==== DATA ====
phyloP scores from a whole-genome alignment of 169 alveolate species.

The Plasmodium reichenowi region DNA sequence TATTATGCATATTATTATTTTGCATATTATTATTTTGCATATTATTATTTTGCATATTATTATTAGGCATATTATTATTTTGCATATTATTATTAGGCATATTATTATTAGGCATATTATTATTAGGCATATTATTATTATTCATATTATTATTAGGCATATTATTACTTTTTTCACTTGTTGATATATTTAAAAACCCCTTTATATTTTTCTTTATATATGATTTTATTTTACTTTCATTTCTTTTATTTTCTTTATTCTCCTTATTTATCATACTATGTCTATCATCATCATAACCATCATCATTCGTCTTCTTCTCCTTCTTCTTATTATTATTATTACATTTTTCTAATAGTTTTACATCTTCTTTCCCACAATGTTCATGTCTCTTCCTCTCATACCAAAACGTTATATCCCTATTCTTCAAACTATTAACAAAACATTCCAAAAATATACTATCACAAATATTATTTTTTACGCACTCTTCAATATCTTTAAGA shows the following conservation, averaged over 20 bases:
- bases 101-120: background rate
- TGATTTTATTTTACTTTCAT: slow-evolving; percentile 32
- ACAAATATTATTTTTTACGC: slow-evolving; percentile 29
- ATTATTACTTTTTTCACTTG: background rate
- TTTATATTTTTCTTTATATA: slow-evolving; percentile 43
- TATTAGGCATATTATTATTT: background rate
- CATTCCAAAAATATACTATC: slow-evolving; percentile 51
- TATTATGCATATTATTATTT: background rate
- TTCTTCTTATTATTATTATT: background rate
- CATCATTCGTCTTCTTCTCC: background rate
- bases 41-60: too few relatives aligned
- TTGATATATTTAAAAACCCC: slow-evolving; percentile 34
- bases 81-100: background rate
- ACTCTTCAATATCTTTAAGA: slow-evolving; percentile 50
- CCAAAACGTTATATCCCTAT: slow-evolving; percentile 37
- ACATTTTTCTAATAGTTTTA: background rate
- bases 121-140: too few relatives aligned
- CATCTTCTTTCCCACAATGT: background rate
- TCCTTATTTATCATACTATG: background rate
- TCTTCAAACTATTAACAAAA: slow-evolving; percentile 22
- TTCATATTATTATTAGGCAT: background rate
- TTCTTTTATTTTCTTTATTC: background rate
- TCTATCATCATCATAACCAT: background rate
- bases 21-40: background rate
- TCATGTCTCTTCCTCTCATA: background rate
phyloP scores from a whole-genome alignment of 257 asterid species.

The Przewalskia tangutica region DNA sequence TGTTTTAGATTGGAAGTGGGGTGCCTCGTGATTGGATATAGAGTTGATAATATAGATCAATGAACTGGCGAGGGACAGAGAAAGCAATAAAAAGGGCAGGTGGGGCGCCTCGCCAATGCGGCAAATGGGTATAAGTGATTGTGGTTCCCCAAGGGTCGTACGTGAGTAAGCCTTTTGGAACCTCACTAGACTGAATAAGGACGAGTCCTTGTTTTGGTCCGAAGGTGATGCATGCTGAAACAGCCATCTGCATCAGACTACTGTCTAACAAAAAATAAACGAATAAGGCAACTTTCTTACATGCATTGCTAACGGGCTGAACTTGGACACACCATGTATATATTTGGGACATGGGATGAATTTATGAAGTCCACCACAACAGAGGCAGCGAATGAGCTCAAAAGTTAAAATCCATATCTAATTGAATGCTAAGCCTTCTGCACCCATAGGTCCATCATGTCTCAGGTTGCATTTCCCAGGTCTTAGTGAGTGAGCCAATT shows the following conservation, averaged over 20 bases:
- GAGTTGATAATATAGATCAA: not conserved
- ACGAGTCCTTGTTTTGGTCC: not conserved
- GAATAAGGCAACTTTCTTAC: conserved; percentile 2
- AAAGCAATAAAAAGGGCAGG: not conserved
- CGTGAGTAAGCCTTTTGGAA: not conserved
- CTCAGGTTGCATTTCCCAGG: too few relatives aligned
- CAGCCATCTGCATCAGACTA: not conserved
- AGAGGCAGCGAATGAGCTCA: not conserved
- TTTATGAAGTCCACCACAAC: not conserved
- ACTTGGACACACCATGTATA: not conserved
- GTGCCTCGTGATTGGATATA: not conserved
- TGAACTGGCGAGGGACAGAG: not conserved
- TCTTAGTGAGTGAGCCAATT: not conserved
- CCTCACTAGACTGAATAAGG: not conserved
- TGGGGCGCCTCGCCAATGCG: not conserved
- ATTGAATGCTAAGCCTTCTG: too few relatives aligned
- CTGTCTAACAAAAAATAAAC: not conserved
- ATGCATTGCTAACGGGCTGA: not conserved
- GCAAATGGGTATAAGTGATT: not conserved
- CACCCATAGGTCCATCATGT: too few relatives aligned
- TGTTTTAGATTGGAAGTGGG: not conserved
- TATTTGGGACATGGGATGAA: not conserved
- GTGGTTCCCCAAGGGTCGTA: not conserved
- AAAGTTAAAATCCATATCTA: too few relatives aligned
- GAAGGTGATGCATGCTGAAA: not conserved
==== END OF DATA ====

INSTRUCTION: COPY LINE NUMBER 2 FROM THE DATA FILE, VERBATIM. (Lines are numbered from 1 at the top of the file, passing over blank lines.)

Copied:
The Plasmodium reichenowi region DNA sequence TATTATGCATATTATTATTTTGCATATTATTATTTTGCATATTATTATTTTGCATATTATTATTAGGCATATTATTATTTTGCATATTATTATTAGGCATATTATTATTAGGCATATTATTATTAGGCATATTATTATTATTCATATTATTATTAGGCATATTATTACTTTTTTCACTTGTTGATATATTTAAAAACCCCTTTATATTTTTCTTTATATATGATTTTATTTTACTTTCATTTCTTTTATTTTCTTTATTCTCCTTATTTATCATACTATGTCTATCATCATCATAACCATCATCATTCGTCTTCTTCTCCTTCTTCTTATTATTATTATTACATTTTTCTAATAGTTTTACATCTTCTTTCCCACAATGTTCATGTCTCTTCCTCTCATACCAAAACGTTATATCCCTATTCTTCAAACTATTAACAAAACATTCCAAAAATATACTATCACAAATATTATTTTTTACGCACTCTTCAATATCTTTAAGA shows the following conservation, averaged over 20 bases: